Camilla Whitehill's grandmother died before she was born. Her father doesn't talk about it much. Here, at the head of a four-strong cast, Whitehill has set out to unlock hidden memories like her dad's: to tell the stories of diverse past lives, as boldly and as brightly as she can. After all, as she explains towards the end, you're only truly gone when you're forgotten – and the pain of loss can perhaps be eased just a little, if we find the will and courage to keep memories alive.
Whitehill's grandmother features in a cute working-class courtship scene, played out in an HP sauce factory (which works much better than I've just made it sound). Whitehill freely admits that this detail of her life is entirely invented, and the show as a whole plays extensively with our awareness that what we're witnessing isn't real. Next, actor Luke Courtier steps up, to deliver what for me was the highlight of the hour: a monologue in character as, of all things, a 1950's local beauty queen. The bearded Courtier is thoroughly convincing as a haughty northern glamour girl, and the ensemble parody of an old-school beauty contest is a comic gem, but then – in an electric turnaround – Courtier switches topic and pulls the mood right down.
Stephen Myott-Meadows steps up next, to tell what may or may not be the story of his life: a kind-of personal creation myth, and a tale of influence exerted from beyond the grave. It's an unexpected, gently humorous but thoughtful study, which makes universal points about the pressure of expectation from generations before. The final piece, a fairy-tale-crossed-with-a-parable about the search for someone lost, ties in most obviously to the show's advertised theme of grief; it's played for laughs but, like many simple stories, packs a hefty emotional punch.
Each of these scenes is enjoyable and thought-provoking, but I fear there are a couple of issues which hold the concept back. For me, the overt self-awareness – the actors' acknowledgment that they're acting – went a couple of steps too far, becoming a barrier to engaging with the stories rather than highlighting the truth behind them. Courtier's monologue carried me along beautifully, drawing me into the life of the broken beauty queen – but when, at the very end, he reminded me that he was pretending, I wondered if the story was a pretence as well. Similarly, when Myott-Meadows makes a point (and a joke) of how convincingly he can summon fake tears, it's easy to be cynical about the emotion Whitehill displays talking about her father.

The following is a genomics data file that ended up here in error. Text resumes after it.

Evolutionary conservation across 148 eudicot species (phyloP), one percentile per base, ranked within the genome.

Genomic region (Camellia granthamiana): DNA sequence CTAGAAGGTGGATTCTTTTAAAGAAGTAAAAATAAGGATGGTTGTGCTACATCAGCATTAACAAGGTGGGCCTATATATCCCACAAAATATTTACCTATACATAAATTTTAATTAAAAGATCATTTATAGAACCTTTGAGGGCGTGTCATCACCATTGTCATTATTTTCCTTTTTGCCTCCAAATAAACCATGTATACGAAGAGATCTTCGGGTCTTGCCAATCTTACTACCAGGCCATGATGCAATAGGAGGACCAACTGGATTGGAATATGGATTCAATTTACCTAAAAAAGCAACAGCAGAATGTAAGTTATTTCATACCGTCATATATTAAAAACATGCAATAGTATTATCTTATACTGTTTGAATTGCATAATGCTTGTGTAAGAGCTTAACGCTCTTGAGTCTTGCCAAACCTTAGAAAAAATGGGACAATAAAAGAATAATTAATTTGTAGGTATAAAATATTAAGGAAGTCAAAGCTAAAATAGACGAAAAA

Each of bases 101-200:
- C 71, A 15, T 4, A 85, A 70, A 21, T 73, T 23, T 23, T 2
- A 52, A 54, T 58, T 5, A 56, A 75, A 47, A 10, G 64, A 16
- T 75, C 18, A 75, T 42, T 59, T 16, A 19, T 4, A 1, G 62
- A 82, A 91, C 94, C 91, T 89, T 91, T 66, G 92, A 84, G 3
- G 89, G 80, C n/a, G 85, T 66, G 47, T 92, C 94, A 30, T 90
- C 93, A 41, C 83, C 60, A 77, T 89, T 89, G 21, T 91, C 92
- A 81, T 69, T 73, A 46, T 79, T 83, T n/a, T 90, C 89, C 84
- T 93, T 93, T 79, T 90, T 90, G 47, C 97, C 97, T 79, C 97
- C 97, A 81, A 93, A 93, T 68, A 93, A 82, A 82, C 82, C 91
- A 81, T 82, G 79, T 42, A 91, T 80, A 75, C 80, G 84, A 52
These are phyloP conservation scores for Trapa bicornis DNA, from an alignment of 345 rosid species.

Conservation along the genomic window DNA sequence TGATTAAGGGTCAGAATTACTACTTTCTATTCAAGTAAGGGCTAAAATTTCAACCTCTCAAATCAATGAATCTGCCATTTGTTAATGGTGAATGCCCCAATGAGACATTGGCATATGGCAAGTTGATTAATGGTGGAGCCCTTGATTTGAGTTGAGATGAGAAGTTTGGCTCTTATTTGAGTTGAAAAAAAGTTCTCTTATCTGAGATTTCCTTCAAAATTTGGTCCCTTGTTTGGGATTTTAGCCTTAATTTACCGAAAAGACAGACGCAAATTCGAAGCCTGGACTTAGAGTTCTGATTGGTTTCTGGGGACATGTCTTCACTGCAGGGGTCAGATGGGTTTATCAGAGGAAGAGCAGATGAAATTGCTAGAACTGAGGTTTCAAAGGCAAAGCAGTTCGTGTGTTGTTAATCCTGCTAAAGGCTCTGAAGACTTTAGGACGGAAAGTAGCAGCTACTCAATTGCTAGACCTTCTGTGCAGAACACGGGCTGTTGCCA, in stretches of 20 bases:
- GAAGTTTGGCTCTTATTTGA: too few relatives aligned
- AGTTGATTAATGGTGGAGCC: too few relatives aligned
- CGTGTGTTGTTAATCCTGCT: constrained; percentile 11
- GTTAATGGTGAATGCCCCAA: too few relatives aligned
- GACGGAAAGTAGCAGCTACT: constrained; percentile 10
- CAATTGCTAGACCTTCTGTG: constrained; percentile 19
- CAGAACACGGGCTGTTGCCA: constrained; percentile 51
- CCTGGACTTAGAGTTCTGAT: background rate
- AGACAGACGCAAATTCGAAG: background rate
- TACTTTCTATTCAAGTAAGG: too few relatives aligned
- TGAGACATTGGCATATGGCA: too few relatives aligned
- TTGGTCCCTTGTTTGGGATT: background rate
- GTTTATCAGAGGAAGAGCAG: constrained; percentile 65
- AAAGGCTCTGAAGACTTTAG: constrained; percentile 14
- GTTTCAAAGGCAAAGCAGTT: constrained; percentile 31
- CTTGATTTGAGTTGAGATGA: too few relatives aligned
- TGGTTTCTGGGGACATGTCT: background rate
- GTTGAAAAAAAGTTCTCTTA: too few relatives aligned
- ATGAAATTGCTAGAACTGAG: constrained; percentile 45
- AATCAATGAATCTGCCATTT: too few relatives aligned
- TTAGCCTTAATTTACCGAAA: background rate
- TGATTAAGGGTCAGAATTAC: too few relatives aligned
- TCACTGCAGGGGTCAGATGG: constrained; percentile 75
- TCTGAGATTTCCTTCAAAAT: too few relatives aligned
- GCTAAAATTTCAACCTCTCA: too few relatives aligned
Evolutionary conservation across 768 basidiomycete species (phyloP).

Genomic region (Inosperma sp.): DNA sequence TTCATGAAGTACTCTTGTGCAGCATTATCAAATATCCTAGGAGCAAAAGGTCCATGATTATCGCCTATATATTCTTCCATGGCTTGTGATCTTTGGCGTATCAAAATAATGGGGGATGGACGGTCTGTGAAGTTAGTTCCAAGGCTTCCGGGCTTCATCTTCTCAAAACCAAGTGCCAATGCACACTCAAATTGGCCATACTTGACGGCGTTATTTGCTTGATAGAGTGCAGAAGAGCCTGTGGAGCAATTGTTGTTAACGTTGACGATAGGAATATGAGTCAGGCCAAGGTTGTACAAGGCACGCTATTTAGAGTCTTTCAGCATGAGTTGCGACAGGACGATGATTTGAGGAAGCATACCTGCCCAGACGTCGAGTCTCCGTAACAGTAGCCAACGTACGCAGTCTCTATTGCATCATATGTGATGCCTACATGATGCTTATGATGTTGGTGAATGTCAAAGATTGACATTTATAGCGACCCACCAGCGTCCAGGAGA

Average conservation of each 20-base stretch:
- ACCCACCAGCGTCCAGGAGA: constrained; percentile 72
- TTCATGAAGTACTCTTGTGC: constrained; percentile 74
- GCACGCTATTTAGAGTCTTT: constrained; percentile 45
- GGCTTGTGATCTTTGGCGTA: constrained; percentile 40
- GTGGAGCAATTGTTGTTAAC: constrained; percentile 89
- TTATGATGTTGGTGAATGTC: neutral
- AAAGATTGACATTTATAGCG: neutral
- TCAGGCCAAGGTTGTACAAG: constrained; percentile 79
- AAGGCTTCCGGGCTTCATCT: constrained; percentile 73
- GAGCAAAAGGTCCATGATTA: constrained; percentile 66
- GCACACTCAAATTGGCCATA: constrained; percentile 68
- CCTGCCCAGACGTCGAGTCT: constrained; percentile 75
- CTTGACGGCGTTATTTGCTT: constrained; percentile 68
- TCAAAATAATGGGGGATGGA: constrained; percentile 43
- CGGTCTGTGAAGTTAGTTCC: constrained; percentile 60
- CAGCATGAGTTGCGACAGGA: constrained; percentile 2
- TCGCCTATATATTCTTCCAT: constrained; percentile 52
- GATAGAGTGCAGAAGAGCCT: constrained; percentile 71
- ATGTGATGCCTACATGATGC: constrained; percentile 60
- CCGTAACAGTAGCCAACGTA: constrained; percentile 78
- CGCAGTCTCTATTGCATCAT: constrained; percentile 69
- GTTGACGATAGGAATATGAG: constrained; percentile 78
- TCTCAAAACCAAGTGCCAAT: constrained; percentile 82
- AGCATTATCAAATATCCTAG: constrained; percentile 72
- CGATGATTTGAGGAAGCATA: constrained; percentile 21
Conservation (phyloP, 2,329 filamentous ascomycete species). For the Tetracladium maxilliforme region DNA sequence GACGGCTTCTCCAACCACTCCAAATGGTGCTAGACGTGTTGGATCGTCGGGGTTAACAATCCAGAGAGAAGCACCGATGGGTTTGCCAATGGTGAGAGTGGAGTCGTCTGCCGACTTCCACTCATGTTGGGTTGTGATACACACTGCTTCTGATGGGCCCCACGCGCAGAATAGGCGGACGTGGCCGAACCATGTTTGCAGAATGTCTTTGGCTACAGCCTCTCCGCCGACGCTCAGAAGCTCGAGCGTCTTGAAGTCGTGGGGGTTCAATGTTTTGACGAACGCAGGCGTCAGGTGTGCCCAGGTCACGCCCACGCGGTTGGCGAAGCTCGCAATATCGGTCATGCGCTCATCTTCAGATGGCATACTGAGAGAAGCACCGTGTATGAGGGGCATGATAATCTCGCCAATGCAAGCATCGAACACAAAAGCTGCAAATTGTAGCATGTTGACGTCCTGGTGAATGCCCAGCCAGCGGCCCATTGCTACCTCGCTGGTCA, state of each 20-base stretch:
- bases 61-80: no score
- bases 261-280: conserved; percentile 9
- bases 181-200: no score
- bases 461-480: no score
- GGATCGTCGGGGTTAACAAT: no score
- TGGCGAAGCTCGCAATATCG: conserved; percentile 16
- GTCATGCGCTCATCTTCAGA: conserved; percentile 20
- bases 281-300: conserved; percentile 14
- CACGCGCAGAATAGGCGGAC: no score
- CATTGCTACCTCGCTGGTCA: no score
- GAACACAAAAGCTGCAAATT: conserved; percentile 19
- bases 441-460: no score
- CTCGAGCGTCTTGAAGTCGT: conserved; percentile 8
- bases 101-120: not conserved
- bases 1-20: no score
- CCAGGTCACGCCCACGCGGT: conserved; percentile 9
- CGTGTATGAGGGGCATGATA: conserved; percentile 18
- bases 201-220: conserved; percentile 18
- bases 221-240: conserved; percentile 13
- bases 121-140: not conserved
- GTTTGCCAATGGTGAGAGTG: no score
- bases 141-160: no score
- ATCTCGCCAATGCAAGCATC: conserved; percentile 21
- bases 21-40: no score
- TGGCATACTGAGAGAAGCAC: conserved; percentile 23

The second point is that – despite giving myself a good few hours to think about it – I'm still rather hazy about the show's central theme. It was only at the end that I picked up the link between the stories: they're all about the influence worked upon your life by someone who died before you were born. Yet the motivating story isn't really Whitehill's, but Whitehill's father's, and how the death of his mother when he was a child has coloured the years since then. These are very different kinds of loss, and the confusion between them nagged at my mind throughout the piece.
On The Crest Of A Wave is avowedly experimental, and at a relatively early stage of its development too. To my mind, it grows a little tied up in its own structural cleverness, to the detriment of the truths it hopes to reveal. But the core stories are well-chosen and quietly affecting, and the cast is uniformly strong; with a little fine-tuning, there could be something genuinely powerful here.